A deluge of rain couldn’t dampen the rainbows as hundreds marched in the St. John’s Pride Parade on Sunday.
Members of the Indian River High School Gender-Sexuality Alliance (GSA) were leading the way, after being invited to Grand Marshall the parade by the St. John’s Pride board of directors.
The group started a wave of conversation about how the LGBTQ+ community is treated in Newfoundland and Labrador following a request to the Springdale town council for a rainbow crosswalk in April. The request was denied, but 2018 marked the first year Springdale celebrated Pride Week, in no small thanks to the GSA’s efforts.
“It’s a happy feeling,” said Amber Patey, a member of the GSA.
“We started out with something that we were hoping to do in Springdale with the crosswalk and we got something else instead,” said Josh Stevenson, one of the organizers of the GSA.
“I think we can see an impact across the province as opposed to in our home town and for us, that’s even better than having a crosswalk.”
“I don’t think anyone could have predicted where this ended up going. Every day it was something new and different and sometimes incredibly frightening, other times very uplifting,” said Ruth Cameron, a teacher at Indian River High.
Derek Semerad, co-chair of St. John’s Pride, estimated a crowd between 1,600 and 1,800 strong turned up on Sunday — which means it was likely the largest Pride parade in the province’s history.
“It feels excellent. It’s been a four-month roller coaster. My eyes have been opened to both the issues in this town and the issues of the Pride board in the past. It’ll be very interesting to see what we can manage next year with a board that’s isn’t there for the interim, but for the full two years,” said Semerad.
“We’ve seen everything that could go wrong with a parade go wrong and we’re here anyway.”
Tory representation missing
Two of the three major political parties were represented in Sunday’s parade — with only the Progressive Conservative Party of Newfoundland and Labrador skipping Sunday’s event.
In a statement, the party explained why Leader Ches Crosbie couldn’t attend, but gave no reason why the party as a whole missed out.
“Mr. Crosbie committed to attending the Bay St. George Mi’kmaq Powwow this weekend on the island’s west coast. Mr. Crosbie believes the celebration and promotion of indigenous cultures are important steps in reconciliation efforts that are on-going across our country,” read the statement.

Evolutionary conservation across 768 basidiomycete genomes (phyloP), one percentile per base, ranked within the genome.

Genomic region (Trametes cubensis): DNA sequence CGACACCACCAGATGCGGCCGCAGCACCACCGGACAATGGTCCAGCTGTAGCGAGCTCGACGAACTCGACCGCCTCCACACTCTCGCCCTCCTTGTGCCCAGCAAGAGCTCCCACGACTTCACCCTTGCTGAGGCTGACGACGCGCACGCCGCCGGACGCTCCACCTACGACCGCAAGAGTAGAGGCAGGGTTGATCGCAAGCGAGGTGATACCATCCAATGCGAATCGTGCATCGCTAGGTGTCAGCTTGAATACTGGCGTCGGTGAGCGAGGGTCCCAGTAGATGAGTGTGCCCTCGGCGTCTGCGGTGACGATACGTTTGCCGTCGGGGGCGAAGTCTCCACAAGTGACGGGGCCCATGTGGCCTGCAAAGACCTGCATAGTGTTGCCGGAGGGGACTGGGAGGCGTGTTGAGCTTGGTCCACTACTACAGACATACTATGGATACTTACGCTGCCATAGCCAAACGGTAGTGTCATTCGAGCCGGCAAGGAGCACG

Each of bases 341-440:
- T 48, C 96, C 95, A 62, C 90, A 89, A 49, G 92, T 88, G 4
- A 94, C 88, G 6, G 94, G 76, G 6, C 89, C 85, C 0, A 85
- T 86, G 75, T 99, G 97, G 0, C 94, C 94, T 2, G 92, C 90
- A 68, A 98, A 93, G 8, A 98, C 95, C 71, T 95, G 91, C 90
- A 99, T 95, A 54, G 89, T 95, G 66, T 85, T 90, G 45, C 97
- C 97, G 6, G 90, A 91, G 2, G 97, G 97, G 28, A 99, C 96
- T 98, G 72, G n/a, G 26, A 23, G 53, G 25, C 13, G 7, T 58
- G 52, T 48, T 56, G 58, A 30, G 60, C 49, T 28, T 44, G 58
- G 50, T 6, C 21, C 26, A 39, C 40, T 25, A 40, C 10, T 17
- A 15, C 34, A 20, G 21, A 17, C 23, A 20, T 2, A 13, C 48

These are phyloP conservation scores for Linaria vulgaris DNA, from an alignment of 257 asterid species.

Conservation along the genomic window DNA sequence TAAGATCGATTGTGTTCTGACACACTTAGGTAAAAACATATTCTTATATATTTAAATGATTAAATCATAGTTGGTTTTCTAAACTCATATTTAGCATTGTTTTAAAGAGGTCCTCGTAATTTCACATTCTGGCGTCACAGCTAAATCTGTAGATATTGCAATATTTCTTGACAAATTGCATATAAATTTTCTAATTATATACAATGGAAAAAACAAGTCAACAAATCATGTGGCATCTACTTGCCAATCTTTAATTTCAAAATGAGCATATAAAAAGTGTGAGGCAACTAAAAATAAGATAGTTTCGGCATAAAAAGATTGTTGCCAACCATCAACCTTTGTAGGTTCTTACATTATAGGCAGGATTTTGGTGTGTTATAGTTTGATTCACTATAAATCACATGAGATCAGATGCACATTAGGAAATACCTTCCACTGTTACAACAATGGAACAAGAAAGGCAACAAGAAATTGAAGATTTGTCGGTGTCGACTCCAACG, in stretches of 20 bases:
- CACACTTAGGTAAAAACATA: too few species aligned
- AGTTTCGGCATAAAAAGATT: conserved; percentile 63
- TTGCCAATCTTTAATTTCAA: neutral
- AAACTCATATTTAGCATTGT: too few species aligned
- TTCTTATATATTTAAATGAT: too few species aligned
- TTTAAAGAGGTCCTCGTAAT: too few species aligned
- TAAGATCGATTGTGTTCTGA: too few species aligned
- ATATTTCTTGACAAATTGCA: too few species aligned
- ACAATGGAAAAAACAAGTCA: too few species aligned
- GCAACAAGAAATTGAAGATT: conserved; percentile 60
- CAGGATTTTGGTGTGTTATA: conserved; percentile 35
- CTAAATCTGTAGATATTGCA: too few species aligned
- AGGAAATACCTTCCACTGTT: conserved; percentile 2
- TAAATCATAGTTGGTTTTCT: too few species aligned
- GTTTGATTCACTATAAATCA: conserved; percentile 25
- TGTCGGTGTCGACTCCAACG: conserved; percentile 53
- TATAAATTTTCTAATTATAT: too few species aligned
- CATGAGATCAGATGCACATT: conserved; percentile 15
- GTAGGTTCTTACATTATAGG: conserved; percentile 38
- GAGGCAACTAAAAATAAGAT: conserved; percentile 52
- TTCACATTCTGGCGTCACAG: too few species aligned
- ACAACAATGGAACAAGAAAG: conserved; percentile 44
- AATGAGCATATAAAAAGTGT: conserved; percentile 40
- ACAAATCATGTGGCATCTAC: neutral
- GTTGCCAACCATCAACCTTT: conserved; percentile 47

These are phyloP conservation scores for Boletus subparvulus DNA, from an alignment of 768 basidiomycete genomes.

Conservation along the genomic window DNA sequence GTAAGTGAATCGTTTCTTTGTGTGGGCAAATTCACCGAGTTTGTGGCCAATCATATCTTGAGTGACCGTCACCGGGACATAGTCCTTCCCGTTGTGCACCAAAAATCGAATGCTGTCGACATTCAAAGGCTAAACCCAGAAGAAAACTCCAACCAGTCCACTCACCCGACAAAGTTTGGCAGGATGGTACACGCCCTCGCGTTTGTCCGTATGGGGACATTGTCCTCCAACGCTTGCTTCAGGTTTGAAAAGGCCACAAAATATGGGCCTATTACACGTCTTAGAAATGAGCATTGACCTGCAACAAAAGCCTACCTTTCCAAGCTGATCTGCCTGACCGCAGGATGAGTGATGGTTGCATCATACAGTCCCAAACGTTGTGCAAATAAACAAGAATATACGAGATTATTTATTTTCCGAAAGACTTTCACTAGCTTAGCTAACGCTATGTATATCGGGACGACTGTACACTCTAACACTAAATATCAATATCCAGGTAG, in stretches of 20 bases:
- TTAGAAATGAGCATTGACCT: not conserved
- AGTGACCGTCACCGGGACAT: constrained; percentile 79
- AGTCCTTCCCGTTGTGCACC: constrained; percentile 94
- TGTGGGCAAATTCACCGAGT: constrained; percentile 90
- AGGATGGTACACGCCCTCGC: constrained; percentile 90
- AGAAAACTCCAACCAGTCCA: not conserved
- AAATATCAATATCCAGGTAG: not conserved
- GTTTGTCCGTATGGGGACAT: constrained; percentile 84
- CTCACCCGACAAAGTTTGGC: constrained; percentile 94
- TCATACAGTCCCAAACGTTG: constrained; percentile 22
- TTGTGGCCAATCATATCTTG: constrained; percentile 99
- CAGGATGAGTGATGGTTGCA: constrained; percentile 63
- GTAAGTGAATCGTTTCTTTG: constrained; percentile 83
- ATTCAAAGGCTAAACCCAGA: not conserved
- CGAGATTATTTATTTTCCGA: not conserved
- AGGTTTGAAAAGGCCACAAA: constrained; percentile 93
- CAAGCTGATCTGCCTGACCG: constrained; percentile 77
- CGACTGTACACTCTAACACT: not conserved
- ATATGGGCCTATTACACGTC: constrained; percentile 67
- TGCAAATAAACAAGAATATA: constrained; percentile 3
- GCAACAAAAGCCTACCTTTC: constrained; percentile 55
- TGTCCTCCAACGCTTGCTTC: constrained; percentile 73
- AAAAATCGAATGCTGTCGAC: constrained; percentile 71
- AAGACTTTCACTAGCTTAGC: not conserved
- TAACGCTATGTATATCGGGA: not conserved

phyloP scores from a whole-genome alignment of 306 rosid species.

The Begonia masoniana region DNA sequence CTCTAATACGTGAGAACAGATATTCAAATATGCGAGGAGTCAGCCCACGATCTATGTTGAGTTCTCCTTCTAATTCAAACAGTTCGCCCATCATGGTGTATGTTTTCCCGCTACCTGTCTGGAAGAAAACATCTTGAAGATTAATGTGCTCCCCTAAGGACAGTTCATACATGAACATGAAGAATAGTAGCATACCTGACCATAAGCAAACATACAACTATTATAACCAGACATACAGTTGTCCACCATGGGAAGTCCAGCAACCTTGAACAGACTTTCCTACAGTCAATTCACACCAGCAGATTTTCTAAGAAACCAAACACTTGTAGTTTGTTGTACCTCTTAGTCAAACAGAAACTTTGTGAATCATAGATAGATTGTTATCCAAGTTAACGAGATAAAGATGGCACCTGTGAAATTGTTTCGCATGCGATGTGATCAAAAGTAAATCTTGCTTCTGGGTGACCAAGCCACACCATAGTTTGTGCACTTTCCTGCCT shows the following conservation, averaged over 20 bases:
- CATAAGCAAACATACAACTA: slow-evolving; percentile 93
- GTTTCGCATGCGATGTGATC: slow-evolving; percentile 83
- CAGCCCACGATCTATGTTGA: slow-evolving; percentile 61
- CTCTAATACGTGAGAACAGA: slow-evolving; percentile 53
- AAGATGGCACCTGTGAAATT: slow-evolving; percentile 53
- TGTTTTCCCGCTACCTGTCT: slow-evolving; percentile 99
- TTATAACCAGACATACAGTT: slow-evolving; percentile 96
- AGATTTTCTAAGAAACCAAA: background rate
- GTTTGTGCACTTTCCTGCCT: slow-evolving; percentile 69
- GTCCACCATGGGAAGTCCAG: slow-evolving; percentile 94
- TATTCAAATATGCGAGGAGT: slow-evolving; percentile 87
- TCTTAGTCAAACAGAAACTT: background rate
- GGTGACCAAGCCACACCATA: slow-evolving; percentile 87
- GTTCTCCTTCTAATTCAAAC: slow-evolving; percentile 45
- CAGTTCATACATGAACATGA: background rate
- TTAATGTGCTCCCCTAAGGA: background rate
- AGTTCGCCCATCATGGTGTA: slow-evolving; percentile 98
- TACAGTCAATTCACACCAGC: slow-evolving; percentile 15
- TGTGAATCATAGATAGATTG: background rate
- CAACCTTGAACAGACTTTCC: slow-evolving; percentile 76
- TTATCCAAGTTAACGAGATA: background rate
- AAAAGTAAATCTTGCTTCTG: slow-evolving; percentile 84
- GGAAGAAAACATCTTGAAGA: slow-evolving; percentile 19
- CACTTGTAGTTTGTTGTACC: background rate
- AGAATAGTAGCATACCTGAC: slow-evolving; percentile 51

The party has had a presence at previous pride parades.
PC MHA David Brazil will read a statement on behalf of the party at Monday’s raising of the Pride flag at Confederation Building.
Comments from the street:
The Telegram spoke to many people after the parade about why they felt it important to walk. Here’s what they had to say:
“A lot of my friends are gay or bisexual and I just believe human is human so why not love everybody?”
“My church was involved — Cochrane Street United — so I decided to come along and support the crowd.”
“We wanted to show our pride. Even in the rain, our colours shine through.”
“My gender identity and my sexuality is an important part of who I am and I want to show other people that I’m proud of who I am.”
“To support everyone’s right to be exactly who they are. Love is love.”
“I’m a lesbian and I’m excited that my entire community — not just lesbians — but the entire LGBTQIS2SA community is here today.”
“It’s good for representation. We need to be represented in the community. It’s a good thing to do.”
“It’s bigger than just fun or community. I think it’s a more global issue – it’s about freedom.”
It’s my first pride. I wasn’t allowed to go to pride the previous year and I really wanted to go because it’s supposed to be really fun. I’m not really sure why, I just wanted to be gay in public.”